Journal of Pest Science

, 80:159 | Cite as

Biological and other alternative control methods against the woolly beech aphid Phyllaphis fagi L. on beech Fagus sylvatica seedlings in forest nurseries

Original Paper


Biological and other alternative control methods were tested against the woolly beech aphid (Phyllaphis fagi). Field applications of mineral oil to the egg stage reduced initial aphid population by 75%, but only when the eggs were exposed to oil close to the time of hatching. Earlier oil treatments had no effect. Bioassays with the insect pathogenic fungus Lecanicillium lecanii (Verticillium lecanii) in the commercial formulation Vertalec® were conducted using different dosages, i.e. 1 × 10ml−1 (recommended dosage) and 2 × 107 ml−1. Both nymphs and adults were susceptible to fungal infection at both dosages. The existence of a dense wax-covering in adult P. fagi had no protective effect against fungal infection. In bioassays where leaves were treated with the recommended dosage of Vertalec, there was no difference in mortality measured after 14 days between adult P. fagi with an intact wax-layer and adult P. fagi where the wax-layer had been removed. In semi-field trials with two L. lecanii treatments at the recommended dosage, the aphid population was reduced. There was no enhanced effect with the addition of an additive to the fungal suspension or from covering the plants with a polypropylene cover. The results reveal potential alternative control methods against P. fagi populations. However, adequate control with L. lecanii probably requires several treatments as opposed to the two that were tested in the present experiment. Furthermore, efficiency may depend on summer temperatures and humidity.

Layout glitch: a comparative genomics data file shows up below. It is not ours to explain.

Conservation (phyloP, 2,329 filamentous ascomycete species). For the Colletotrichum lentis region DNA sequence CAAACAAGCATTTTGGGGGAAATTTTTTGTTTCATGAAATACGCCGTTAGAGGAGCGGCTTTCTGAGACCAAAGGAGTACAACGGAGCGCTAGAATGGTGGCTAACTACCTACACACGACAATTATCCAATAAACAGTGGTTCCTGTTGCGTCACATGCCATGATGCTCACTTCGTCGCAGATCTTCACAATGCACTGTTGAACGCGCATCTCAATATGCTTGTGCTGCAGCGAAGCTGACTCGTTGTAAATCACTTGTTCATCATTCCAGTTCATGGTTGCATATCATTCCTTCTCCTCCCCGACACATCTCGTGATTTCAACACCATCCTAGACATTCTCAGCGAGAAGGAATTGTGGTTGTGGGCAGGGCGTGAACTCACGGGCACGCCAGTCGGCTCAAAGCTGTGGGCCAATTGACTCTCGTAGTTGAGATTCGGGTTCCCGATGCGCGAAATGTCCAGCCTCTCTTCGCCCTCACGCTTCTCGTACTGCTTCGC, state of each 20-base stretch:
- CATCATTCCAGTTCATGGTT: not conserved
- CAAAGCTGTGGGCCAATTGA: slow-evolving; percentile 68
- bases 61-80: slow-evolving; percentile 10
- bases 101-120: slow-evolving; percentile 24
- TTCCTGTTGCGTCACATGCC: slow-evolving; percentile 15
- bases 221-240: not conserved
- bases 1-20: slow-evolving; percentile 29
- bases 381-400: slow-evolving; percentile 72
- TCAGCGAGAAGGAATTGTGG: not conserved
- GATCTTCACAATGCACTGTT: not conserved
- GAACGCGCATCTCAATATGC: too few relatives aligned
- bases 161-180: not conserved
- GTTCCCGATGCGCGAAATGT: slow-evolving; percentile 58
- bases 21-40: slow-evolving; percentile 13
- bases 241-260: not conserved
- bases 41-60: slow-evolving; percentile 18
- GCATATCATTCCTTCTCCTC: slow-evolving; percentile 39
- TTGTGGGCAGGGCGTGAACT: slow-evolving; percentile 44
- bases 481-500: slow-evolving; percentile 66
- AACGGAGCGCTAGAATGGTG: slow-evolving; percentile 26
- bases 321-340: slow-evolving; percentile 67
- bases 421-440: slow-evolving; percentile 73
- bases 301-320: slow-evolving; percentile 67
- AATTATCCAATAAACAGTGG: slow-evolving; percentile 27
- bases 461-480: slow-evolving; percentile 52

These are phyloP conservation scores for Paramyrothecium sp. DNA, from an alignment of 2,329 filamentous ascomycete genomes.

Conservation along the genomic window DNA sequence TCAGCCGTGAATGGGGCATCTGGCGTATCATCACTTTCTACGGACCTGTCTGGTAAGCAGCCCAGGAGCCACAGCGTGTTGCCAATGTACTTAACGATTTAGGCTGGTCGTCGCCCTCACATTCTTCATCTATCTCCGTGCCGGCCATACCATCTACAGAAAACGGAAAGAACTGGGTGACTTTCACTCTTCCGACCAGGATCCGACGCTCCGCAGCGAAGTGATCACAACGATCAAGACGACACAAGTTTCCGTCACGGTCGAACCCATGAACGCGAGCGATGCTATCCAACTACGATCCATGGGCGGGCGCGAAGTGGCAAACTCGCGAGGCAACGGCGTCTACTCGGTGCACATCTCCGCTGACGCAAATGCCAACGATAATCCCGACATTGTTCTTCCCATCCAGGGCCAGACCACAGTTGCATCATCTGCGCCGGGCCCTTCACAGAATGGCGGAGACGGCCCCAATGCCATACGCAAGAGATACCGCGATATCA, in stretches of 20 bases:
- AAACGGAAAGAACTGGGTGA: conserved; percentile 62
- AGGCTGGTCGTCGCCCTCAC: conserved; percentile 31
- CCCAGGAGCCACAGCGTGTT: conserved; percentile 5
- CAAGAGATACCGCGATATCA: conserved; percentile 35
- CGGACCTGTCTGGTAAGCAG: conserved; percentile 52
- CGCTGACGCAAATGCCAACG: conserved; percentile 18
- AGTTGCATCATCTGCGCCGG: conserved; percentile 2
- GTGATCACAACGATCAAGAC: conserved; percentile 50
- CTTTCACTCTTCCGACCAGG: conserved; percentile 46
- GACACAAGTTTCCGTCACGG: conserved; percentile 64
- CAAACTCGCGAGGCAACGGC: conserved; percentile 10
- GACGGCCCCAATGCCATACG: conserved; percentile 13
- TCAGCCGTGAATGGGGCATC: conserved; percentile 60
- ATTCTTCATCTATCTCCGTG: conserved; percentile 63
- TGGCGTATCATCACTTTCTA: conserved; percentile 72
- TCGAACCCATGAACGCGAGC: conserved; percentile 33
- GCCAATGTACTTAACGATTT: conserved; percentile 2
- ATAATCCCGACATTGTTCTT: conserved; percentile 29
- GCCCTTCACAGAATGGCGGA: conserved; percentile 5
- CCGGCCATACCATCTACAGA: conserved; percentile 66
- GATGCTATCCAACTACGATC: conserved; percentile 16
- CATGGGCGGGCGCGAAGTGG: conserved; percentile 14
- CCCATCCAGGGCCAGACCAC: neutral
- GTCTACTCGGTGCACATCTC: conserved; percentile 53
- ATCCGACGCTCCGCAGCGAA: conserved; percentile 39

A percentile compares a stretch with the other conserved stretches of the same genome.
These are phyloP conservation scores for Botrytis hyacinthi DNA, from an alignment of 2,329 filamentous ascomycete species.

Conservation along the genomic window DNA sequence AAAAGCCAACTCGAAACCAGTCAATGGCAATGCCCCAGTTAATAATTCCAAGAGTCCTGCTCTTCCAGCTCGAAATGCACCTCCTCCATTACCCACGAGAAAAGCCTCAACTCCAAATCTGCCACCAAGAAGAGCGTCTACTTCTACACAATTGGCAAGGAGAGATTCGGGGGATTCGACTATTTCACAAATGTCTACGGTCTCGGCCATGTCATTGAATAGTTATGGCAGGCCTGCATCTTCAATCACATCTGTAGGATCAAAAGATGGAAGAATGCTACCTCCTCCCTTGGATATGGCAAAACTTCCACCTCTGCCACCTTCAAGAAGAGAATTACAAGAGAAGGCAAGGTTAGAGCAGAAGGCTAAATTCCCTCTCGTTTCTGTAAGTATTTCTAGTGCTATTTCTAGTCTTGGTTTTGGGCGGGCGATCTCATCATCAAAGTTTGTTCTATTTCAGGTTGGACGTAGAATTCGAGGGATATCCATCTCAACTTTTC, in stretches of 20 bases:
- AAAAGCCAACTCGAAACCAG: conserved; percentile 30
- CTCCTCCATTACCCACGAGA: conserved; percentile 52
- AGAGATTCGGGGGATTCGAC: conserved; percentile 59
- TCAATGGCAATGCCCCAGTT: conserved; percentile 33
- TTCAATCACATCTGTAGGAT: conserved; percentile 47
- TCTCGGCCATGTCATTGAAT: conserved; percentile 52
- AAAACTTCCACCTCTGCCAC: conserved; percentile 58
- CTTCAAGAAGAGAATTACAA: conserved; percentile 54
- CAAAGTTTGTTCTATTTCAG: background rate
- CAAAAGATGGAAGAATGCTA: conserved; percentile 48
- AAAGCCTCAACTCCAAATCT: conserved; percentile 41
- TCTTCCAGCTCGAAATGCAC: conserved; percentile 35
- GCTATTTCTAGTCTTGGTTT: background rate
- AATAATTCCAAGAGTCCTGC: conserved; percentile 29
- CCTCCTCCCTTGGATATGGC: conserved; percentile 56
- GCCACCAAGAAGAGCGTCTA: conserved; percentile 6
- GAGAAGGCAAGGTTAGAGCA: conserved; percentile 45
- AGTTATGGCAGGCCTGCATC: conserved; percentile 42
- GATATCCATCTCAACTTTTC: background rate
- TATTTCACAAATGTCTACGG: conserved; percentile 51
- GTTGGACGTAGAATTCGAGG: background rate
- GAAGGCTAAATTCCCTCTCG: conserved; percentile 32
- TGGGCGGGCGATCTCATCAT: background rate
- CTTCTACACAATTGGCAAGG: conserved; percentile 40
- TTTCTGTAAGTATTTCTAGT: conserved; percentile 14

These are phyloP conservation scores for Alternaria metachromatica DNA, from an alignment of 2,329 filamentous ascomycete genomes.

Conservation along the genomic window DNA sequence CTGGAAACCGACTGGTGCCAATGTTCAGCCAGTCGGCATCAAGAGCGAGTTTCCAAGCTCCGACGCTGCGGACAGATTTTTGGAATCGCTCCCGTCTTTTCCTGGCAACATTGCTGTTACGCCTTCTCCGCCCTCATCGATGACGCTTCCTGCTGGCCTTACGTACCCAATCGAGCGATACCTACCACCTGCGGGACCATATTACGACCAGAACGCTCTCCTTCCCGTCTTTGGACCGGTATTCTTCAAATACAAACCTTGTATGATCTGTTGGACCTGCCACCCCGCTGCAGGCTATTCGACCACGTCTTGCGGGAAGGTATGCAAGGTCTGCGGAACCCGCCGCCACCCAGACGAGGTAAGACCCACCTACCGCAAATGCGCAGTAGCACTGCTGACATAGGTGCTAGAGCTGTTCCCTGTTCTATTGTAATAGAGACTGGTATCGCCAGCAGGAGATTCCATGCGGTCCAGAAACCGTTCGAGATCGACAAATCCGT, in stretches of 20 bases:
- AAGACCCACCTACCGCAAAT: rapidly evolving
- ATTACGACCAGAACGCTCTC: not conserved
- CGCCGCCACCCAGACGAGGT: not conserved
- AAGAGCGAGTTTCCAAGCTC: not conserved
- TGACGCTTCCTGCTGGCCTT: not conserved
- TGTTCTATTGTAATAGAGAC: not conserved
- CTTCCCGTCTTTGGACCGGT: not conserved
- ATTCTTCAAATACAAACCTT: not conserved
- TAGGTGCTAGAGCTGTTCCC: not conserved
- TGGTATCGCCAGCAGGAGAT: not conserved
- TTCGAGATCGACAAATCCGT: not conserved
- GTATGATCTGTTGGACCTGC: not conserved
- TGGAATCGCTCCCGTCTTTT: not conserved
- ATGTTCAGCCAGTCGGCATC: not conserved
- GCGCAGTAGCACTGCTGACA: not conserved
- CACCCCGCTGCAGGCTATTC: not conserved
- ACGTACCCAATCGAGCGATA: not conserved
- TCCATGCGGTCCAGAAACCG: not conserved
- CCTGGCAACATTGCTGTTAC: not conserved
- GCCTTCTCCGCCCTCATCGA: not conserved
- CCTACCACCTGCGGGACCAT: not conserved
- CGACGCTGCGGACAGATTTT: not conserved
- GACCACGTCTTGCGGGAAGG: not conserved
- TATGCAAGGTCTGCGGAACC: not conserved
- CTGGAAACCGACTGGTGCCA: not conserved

Biological control Lecanicillium lecanii (Verticillium lecanii) Mineral oil Nursery pests Phyllaphis fagi 



We would like to thank E. Lund-Andersen’s nursery for hosting the field experiments, Mette Pernille Mathisen for technical assistance and Jørgen Eilenberg for comments on an earlier draft of this manuscript. The research was funded by The Danish Tree Improvement Station (The National Forest and Nature Agency) and The Danish Nursery Stock Association.


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Copyright information

© Springer-Verlag 2007

Authors and Affiliations

  1. 1.Department of Ecology, Zoology GroupThe Royal Veterinary and Agricultural UniversityFrederiksberg CDenmark

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